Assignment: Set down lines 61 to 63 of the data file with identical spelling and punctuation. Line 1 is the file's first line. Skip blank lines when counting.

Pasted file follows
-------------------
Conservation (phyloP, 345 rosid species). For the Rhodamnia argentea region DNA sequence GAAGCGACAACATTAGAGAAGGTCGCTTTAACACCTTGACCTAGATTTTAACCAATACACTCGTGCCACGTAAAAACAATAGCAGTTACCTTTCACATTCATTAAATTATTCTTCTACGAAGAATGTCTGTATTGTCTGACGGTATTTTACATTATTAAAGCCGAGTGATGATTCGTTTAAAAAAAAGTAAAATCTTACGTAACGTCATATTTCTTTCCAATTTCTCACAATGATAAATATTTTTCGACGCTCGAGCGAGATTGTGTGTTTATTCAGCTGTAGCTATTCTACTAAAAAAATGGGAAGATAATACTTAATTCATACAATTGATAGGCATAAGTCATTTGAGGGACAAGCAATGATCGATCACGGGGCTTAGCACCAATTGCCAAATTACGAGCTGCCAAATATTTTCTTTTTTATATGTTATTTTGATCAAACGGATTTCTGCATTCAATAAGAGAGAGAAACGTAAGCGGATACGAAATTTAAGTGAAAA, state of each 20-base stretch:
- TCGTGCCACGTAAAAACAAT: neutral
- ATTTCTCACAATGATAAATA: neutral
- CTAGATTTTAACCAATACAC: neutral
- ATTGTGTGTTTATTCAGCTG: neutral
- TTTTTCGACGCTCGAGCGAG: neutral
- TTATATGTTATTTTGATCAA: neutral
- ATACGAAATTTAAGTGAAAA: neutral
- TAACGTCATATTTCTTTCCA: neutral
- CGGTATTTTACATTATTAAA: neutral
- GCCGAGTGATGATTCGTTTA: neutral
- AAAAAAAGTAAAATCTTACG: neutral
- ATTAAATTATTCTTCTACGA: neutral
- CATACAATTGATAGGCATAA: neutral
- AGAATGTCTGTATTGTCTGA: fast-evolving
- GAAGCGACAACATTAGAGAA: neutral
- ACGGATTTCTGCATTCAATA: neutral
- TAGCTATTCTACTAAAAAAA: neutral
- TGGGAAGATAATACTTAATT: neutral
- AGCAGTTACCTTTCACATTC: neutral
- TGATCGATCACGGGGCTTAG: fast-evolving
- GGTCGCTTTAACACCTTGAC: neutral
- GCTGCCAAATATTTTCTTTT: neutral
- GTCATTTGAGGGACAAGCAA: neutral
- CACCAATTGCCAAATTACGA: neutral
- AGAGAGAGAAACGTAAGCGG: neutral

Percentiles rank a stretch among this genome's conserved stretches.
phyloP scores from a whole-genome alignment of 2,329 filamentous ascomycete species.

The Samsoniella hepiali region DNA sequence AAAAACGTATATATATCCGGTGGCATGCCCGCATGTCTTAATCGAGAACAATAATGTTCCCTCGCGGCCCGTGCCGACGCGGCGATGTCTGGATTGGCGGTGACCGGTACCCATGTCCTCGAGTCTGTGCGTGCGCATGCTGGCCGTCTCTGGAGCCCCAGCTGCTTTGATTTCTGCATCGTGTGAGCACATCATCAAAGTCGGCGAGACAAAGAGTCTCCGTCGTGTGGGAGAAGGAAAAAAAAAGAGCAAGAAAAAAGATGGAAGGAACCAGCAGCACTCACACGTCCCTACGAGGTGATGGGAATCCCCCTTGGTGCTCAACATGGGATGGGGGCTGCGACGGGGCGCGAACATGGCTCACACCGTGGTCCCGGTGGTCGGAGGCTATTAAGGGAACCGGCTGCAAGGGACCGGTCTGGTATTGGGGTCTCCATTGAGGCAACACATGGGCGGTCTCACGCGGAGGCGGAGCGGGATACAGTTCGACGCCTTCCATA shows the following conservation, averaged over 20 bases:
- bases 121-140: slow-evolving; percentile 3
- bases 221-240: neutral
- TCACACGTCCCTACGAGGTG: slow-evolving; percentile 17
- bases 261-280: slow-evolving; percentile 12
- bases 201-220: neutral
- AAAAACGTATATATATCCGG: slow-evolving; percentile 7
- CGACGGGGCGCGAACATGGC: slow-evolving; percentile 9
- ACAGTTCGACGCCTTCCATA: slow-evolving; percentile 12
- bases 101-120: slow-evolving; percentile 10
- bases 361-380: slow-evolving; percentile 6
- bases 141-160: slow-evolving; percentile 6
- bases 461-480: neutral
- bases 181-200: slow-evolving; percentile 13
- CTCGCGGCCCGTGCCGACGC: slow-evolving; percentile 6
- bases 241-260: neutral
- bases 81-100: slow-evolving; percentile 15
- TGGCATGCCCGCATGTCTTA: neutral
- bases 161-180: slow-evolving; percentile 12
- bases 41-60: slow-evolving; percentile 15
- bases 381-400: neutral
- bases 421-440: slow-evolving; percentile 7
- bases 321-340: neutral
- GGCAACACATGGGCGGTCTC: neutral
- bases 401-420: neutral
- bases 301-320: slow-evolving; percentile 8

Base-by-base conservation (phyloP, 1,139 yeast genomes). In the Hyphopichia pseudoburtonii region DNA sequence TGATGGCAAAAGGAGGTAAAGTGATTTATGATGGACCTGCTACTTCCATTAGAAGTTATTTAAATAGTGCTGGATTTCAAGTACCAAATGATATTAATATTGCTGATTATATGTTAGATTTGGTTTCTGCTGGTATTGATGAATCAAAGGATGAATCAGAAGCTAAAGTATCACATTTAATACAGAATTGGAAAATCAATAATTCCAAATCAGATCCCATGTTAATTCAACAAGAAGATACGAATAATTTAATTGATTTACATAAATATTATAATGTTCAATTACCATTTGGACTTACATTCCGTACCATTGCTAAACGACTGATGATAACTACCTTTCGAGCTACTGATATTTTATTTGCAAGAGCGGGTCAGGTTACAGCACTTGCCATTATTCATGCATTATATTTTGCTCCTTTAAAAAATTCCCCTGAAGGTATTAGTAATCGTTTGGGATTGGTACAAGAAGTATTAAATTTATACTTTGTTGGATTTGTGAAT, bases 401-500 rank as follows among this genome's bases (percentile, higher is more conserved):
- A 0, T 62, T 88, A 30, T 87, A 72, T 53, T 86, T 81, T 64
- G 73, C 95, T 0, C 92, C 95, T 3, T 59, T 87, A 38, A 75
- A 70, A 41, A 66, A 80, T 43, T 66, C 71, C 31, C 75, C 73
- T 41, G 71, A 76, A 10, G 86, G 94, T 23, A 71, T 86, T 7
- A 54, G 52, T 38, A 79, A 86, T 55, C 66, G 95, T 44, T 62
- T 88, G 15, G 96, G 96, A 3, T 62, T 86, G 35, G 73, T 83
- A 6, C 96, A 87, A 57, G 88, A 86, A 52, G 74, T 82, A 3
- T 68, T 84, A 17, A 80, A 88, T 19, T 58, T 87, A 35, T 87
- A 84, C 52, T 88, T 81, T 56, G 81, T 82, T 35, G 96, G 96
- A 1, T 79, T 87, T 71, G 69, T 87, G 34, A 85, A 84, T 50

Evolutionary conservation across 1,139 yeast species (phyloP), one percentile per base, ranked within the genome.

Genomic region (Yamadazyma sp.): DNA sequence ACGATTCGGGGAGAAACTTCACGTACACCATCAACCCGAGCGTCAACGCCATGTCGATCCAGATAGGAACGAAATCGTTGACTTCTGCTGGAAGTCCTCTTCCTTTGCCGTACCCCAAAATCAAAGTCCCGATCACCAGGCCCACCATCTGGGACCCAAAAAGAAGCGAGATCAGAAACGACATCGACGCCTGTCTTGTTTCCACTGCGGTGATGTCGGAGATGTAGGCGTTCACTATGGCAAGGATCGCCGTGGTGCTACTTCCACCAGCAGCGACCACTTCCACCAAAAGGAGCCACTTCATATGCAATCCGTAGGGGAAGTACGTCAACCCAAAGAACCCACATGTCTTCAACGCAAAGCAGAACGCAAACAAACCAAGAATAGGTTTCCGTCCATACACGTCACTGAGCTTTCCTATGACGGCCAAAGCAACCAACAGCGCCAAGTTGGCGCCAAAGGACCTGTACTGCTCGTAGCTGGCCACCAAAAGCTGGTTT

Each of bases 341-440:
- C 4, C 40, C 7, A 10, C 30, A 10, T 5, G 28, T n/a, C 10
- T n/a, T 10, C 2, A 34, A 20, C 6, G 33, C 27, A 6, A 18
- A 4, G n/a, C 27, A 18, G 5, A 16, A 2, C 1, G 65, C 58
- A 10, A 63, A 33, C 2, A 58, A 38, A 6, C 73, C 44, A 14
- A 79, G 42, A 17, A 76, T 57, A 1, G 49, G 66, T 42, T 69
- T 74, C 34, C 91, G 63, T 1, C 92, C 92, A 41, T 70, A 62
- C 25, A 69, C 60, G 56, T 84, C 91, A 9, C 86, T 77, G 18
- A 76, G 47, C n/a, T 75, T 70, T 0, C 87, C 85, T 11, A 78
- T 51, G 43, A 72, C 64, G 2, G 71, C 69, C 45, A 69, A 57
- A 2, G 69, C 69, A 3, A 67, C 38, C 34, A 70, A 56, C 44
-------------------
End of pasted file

- T 88, G 15, G 96, G 96, A 3, T 62, T 86, G 35, G 73, T 83
- A 6, C 96, A 87, A 57, G 88, A 86, A 52, G 74, T 82, A 3
- T 68, T 84, A 17, A 80, A 88, T 19, T 58, T 87, A 35, T 87